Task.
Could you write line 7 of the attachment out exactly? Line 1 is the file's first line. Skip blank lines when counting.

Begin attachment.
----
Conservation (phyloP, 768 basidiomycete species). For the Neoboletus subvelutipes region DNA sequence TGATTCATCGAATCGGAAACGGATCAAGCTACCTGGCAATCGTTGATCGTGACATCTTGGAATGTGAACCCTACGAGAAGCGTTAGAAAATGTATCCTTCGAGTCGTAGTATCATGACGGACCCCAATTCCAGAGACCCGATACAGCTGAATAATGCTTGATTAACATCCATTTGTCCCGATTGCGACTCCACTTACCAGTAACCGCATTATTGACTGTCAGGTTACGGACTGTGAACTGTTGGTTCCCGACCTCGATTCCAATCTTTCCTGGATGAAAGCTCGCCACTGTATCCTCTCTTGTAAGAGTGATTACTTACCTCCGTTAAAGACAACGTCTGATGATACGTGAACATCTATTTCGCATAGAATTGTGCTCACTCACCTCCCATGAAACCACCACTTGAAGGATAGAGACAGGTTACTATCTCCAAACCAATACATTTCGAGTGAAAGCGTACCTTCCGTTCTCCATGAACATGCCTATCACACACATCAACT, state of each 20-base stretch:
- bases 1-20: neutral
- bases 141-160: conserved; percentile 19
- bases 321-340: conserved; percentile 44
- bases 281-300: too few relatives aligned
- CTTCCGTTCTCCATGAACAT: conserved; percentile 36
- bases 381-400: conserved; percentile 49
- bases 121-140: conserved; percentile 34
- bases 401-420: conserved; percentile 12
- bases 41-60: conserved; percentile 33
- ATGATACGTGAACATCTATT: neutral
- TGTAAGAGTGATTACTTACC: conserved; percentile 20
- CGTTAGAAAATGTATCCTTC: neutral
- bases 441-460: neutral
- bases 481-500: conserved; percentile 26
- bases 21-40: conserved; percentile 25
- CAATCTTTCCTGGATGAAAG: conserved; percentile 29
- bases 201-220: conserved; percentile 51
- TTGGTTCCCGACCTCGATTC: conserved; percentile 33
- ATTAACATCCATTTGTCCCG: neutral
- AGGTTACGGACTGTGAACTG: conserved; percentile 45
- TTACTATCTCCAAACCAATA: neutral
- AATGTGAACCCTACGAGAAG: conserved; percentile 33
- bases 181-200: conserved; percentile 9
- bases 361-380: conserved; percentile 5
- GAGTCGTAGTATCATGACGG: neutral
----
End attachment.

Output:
- bases 381-400: conserved; percentile 49